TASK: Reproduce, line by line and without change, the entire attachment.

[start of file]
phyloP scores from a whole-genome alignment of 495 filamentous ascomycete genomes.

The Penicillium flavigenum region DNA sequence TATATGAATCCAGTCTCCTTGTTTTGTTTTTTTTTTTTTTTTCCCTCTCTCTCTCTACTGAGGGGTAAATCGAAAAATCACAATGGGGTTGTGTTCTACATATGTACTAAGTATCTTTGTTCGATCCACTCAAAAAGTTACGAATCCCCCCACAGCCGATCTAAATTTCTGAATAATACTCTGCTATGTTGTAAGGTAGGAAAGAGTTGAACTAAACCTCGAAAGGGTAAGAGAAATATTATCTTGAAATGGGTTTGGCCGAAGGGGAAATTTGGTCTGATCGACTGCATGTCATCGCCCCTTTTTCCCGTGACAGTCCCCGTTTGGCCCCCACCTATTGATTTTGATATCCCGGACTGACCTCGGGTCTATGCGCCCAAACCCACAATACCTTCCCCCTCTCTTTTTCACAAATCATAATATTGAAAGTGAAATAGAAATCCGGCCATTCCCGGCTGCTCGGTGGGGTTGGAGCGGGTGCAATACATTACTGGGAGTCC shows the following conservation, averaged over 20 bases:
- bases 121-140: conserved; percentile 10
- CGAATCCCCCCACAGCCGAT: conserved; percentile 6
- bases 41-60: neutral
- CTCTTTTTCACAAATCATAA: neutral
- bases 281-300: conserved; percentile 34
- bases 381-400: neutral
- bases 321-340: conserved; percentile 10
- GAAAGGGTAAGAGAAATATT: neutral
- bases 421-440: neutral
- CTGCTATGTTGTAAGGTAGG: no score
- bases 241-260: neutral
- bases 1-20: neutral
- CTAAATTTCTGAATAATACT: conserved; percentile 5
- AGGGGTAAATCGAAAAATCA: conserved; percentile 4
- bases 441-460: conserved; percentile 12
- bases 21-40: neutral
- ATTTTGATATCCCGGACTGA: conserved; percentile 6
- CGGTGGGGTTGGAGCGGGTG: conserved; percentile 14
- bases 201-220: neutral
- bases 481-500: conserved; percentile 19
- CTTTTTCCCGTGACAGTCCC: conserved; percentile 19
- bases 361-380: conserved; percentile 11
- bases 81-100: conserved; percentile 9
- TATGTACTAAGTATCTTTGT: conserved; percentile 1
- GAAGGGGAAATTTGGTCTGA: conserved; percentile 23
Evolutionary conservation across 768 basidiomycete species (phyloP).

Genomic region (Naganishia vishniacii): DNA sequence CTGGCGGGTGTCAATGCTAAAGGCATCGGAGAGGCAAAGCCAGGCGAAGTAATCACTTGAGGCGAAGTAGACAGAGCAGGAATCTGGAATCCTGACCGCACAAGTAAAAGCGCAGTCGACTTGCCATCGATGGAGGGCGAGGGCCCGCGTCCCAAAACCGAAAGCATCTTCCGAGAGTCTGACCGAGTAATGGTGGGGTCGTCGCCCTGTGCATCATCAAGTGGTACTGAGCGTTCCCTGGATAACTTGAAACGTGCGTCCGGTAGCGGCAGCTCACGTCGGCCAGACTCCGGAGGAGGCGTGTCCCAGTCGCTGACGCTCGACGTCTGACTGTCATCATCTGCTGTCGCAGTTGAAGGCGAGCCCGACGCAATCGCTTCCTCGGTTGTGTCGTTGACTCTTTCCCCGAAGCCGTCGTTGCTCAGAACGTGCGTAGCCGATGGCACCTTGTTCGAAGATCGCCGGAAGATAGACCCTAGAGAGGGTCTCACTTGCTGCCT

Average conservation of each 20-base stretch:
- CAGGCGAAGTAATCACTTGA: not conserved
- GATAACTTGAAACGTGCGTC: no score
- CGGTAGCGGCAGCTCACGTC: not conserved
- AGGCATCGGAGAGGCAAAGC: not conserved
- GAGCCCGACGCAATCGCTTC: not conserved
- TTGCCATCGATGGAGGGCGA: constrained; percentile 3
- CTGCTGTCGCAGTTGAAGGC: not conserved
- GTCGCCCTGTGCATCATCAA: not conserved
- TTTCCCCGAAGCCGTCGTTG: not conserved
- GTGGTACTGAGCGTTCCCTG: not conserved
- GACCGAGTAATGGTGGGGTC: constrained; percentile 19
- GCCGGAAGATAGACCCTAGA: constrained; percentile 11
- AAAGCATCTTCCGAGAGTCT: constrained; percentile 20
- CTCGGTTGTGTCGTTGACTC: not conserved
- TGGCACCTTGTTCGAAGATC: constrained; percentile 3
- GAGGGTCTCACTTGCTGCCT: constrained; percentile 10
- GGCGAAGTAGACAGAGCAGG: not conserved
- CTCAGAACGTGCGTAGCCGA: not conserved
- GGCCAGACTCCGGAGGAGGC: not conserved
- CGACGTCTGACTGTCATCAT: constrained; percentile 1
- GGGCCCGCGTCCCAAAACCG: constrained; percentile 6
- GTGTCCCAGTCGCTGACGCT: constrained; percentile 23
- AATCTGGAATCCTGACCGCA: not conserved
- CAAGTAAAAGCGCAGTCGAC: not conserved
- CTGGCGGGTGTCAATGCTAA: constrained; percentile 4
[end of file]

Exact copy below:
phyloP scores from a whole-genome alignment of 495 filamentous ascomycete genomes.

The Penicillium flavigenum region DNA sequence TATATGAATCCAGTCTCCTTGTTTTGTTTTTTTTTTTTTTTTCCCTCTCTCTCTCTACTGAGGGGTAAATCGAAAAATCACAATGGGGTTGTGTTCTACATATGTACTAAGTATCTTTGTTCGATCCACTCAAAAAGTTACGAATCCCCCCACAGCCGATCTAAATTTCTGAATAATACTCTGCTATGTTGTAAGGTAGGAAAGAGTTGAACTAAACCTCGAAAGGGTAAGAGAAATATTATCTTGAAATGGGTTTGGCCGAAGGGGAAATTTGGTCTGATCGACTGCATGTCATCGCCCCTTTTTCCCGTGACAGTCCCCGTTTGGCCCCCACCTATTGATTTTGATATCCCGGACTGACCTCGGGTCTATGCGCCCAAACCCACAATACCTTCCCCCTCTCTTTTTCACAAATCATAATATTGAAAGTGAAATAGAAATCCGGCCATTCCCGGCTGCTCGGTGGGGTTGGAGCGGGTGCAATACATTACTGGGAGTCC shows the following conservation, averaged over 20 bases:
- bases 121-140: conserved; percentile 10
- CGAATCCCCCCACAGCCGAT: conserved; percentile 6
- bases 41-60: neutral
- CTCTTTTTCACAAATCATAA: neutral
- bases 281-300: conserved; percentile 34
- bases 381-400: neutral
- bases 321-340: conserved; percentile 10
- GAAAGGGTAAGAGAAATATT: neutral
- bases 421-440: neutral
- CTGCTATGTTGTAAGGTAGG: no score
- bases 241-260: neutral
- bases 1-20: neutral
- CTAAATTTCTGAATAATACT: conserved; percentile 5
- AGGGGTAAATCGAAAAATCA: conserved; percentile 4
- bases 441-460: conserved; percentile 12
- bases 21-40: neutral
- ATTTTGATATCCCGGACTGA: conserved; percentile 6
- CGGTGGGGTTGGAGCGGGTG: conserved; percentile 14
- bases 201-220: neutral
- bases 481-500: conserved; percentile 19
- CTTTTTCCCGTGACAGTCCC: conserved; percentile 19
- bases 361-380: conserved; percentile 11
- bases 81-100: conserved; percentile 9
- TATGTACTAAGTATCTTTGT: conserved; percentile 1
- GAAGGGGAAATTTGGTCTGA: conserved; percentile 23
Evolutionary conservation across 768 basidiomycete species (phyloP).

Genomic region (Naganishia vishniacii): DNA sequence CTGGCGGGTGTCAATGCTAAAGGCATCGGAGAGGCAAAGCCAGGCGAAGTAATCACTTGAGGCGAAGTAGACAGAGCAGGAATCTGGAATCCTGACCGCACAAGTAAAAGCGCAGTCGACTTGCCATCGATGGAGGGCGAGGGCCCGCGTCCCAAAACCGAAAGCATCTTCCGAGAGTCTGACCGAGTAATGGTGGGGTCGTCGCCCTGTGCATCATCAAGTGGTACTGAGCGTTCCCTGGATAACTTGAAACGTGCGTCCGGTAGCGGCAGCTCACGTCGGCCAGACTCCGGAGGAGGCGTGTCCCAGTCGCTGACGCTCGACGTCTGACTGTCATCATCTGCTGTCGCAGTTGAAGGCGAGCCCGACGCAATCGCTTCCTCGGTTGTGTCGTTGACTCTTTCCCCGAAGCCGTCGTTGCTCAGAACGTGCGTAGCCGATGGCACCTTGTTCGAAGATCGCCGGAAGATAGACCCTAGAGAGGGTCTCACTTGCTGCCT

Average conservation of each 20-base stretch:
- CAGGCGAAGTAATCACTTGA: not conserved
- GATAACTTGAAACGTGCGTC: no score
- CGGTAGCGGCAGCTCACGTC: not conserved
- AGGCATCGGAGAGGCAAAGC: not conserved
- GAGCCCGACGCAATCGCTTC: not conserved
- TTGCCATCGATGGAGGGCGA: constrained; percentile 3
- CTGCTGTCGCAGTTGAAGGC: not conserved
- GTCGCCCTGTGCATCATCAA: not conserved
- TTTCCCCGAAGCCGTCGTTG: not conserved
- GTGGTACTGAGCGTTCCCTG: not conserved
- GACCGAGTAATGGTGGGGTC: constrained; percentile 19
- GCCGGAAGATAGACCCTAGA: constrained; percentile 11
- AAAGCATCTTCCGAGAGTCT: constrained; percentile 20
- CTCGGTTGTGTCGTTGACTC: not conserved
- TGGCACCTTGTTCGAAGATC: constrained; percentile 3
- GAGGGTCTCACTTGCTGCCT: constrained; percentile 10
- GGCGAAGTAGACAGAGCAGG: not conserved
- CTCAGAACGTGCGTAGCCGA: not conserved
- GGCCAGACTCCGGAGGAGGC: not conserved
- CGACGTCTGACTGTCATCAT: constrained; percentile 1
- GGGCCCGCGTCCCAAAACCG: constrained; percentile 6
- GTGTCCCAGTCGCTGACGCT: constrained; percentile 23
- AATCTGGAATCCTGACCGCA: not conserved
- CAAGTAAAAGCGCAGTCGAC: not conserved
- CTGGCGGGTGTCAATGCTAA: constrained; percentile 4